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SBIR-STTR-Success: Azimuth, Inc.
That’s how Craig Hartzell characterized the first few years after he founded Azimuth, at the time an engineering services company based in Morgantown, West Virginia.
“It was a typical startup,” Hartzell said, describing the various growing pains the company experienced after its doors opened in 1989—everything from the tangible (lack of connections within the industry) to the existential (an ever-present fear of failure).
Decades on, the company has been awarded a National SBA District Director Award and named an Inc. 500 Corporation and Veteran Small Business Advocate of the Year, and its president and CEO can look back on that early period with a sense of triumph. But Azimuth’s success, he admits, would likely not have been possible without a few helping hands.
“We received a lot of help from the military community, politicians, and the state of West Virginia,” he said. “We survived and thrived.”
One of those boosts arrived in the early 1990s in the form of the Department of Defense’s newly founded Mentor-Protégé Program, under which the government aimed to help nurture business growth by pairing small companies with larger, more experienced counterparts within the same industry. Azimuth was the seventh firm accepted to the budding program, according to Hartzell, and the partnership proved a timely boost.
Azimuth was paired with Electronic Warfare Associates, a Virginia-based software company that helped the young company establish an accounting system and navigate its first classified contract. They also offered marketing and branding assistance. Soon, Azimuth had balanced its books and begun developing a strong reputation for high quality work within the defense sector. “That really set us up for being successful. That active relationship with the founder of EWA and their entire staff really kick-started what we were doing,” Hartzell said. “We still support each other all these years later.”
In addition to its logistical guidance, EWA introduced Azimuth to the Small Business Innovation Research (SBIR) program. In 1998, Azimuth secured its first SBIR Phase I contract—a United States Special Operations Command contract to develop improved electronics packages capable of surviving the high-speed, open-cockpit conditions of specific U.S. Navy small boats. The packages included survivable electronics and software that could enhance situational awareness, communications, navigation, recording of data and video, as well as monitoring boat systems.
“We worked as a subcontractor on high-speed boats, but after that SBIR was awarded to us it gave us a shot to expand and improve on what we already knew,” Hartzell said. “It opened the doors to the maritime sector for us and has led to many, many opportunities over the years.
“Working for SOCOM was an absolute privilege,” he added. “I was highly motivated and, as we always do, we delivered more than we proposed.”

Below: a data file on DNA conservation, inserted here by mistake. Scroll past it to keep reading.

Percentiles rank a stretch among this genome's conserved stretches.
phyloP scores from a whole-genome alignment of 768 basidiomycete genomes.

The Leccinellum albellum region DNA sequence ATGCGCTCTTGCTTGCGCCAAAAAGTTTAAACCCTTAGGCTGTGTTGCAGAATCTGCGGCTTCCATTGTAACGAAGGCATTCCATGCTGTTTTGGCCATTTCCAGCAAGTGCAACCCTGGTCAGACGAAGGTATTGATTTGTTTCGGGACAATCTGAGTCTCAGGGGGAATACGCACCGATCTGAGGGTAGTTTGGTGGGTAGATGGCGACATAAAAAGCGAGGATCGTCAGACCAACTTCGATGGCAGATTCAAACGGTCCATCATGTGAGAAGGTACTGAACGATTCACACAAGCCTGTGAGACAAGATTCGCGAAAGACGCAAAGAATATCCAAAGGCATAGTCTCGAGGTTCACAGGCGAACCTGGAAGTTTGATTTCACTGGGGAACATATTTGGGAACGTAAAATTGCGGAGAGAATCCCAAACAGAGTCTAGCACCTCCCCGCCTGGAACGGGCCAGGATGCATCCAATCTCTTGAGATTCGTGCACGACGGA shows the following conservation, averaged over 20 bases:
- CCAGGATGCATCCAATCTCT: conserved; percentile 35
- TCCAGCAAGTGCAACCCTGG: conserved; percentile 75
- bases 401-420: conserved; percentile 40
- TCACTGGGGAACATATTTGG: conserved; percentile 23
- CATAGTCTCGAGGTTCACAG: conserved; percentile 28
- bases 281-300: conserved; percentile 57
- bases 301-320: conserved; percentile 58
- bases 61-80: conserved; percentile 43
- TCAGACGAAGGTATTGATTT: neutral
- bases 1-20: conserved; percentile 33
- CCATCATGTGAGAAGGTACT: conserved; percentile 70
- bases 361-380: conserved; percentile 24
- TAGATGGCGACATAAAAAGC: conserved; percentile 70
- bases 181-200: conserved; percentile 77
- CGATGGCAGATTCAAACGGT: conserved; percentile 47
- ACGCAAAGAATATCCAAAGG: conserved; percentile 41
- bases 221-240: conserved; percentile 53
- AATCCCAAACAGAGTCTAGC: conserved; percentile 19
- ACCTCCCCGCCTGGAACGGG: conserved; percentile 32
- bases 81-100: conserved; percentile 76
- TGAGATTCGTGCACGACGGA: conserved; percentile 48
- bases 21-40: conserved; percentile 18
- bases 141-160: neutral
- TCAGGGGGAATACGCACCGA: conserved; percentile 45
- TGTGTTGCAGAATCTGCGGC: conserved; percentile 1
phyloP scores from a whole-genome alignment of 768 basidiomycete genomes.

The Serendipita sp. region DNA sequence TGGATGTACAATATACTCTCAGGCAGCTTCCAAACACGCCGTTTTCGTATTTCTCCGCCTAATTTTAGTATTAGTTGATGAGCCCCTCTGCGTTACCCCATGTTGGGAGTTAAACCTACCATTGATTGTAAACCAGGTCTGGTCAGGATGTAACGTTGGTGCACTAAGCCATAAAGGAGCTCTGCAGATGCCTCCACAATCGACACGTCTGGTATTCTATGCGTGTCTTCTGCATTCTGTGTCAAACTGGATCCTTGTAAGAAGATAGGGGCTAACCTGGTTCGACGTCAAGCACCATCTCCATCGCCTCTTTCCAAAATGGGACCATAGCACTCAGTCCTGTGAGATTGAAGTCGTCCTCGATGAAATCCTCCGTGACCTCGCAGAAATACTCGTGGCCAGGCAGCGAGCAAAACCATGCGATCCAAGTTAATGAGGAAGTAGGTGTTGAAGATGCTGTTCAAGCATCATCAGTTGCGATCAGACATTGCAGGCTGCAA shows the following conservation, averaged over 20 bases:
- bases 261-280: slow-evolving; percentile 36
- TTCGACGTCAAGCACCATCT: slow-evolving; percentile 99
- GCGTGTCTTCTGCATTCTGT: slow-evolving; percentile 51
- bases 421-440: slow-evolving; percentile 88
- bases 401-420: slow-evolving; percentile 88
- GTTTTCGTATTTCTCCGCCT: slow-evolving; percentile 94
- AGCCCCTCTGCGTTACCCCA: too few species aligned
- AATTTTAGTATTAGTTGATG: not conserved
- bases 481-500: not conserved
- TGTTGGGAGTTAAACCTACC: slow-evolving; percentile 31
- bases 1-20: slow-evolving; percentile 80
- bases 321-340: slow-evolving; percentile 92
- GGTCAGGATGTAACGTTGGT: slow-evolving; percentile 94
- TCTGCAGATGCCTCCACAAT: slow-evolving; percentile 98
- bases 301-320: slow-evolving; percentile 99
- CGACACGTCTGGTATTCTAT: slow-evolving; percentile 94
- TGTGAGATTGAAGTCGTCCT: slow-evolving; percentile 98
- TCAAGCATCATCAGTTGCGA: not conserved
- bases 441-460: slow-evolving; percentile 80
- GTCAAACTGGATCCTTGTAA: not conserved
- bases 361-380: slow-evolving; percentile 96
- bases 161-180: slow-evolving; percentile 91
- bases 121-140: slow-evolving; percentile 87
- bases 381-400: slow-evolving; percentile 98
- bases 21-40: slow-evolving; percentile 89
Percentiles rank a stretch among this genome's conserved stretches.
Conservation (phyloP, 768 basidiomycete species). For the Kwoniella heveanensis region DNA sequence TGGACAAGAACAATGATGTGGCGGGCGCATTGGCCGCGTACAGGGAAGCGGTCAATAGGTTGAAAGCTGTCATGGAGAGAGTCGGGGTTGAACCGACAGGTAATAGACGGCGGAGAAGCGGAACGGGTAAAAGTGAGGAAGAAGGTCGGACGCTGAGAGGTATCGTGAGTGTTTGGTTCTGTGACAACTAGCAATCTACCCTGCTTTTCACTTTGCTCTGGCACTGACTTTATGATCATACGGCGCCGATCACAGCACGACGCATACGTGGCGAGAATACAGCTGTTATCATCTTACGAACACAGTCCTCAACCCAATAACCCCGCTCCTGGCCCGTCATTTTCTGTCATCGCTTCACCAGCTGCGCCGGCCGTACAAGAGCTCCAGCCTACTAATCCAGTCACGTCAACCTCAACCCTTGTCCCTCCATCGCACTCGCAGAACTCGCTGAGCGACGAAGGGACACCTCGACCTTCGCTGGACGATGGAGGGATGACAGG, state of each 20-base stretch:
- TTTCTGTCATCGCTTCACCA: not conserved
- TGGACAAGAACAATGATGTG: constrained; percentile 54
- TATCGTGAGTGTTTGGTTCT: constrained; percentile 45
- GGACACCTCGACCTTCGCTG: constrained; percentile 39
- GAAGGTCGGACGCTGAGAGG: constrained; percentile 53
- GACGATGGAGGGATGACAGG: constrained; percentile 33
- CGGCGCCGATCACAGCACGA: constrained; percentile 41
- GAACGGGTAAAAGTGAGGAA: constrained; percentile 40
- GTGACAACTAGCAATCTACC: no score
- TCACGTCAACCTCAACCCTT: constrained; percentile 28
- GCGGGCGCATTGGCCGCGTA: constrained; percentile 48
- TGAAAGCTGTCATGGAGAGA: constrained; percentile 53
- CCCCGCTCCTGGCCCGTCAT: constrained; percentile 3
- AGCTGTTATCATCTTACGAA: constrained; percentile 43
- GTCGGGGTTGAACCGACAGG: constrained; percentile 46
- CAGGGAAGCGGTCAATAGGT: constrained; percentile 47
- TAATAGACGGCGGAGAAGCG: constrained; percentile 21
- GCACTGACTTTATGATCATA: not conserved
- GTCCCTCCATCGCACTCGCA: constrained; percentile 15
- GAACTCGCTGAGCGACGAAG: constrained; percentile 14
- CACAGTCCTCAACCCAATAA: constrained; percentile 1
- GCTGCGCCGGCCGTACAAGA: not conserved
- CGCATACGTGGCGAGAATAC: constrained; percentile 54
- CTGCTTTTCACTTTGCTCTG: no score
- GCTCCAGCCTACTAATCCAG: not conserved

Azimuth, which had by the time expanded to include manufacturing and engineering, found its sea legs in the maritime industry. The company developed a diver tracking and monitoring system it called Diver 6, which has since been added to the Navy’s “Approved for Military Use” list. The company has also worked with the National Oceanic and Atmospheric Administration, retrofitting its military-grade ship systems for use on the small research vessels in the NOAA fleet.
From initially struggling to stay on its feet, Azimuth has transformed into the industry leader for open cockpit electronic systems, all thanks to that first SBIR, Hartzell said.
“We’re huge fans of the SBIR program. It really does work,” he said. “We currently hold long term, multi-year contracts related to that SOCOM SBIR. It was extremely important to this company; it was that little shot of money and the connection to the customer that allowed us to grow to where we are today. “It’s difficult for any small business to succeed,” he continued. “Getting your foot in the door, that’s the big hurdle. But if you give small businesses a chance with programs like the SBIR, we can move so much faster and at a much lower price than the big guys.”
Azimuth has added offices in Virginia, Maryland, and North Carolina, but the company’s home base remains its building located a stone’s throw from West Virginia University — a convenient pipeline for talented engineering graduates. Hartzell’s core team has stayed much the same, but the business’s standing within the industry means it can now be more selective about the jobs it takes on.
“I and my team only go after work that is technically challenging and with businesses that are very serious about what they do. Life’s too short and if the customer isn’t serious, how can you be?” Hartzell said. “We have very low turnover because we take care of our people really well. But also because the work they’re performing is worth doing.”
Part of this work will continue to come through the SBIR program as Azimuth typically bids on several SBIR contracts every year. Overall, it’s a program that is both a great indicator of where the company is going but also a reminder of the long, occasionally bumpy road it’s already traveled, Hartzell said.
“So much of our success is tied back to the SBIR program,” he said. “The government gets a lot out of the investment, but so have we.”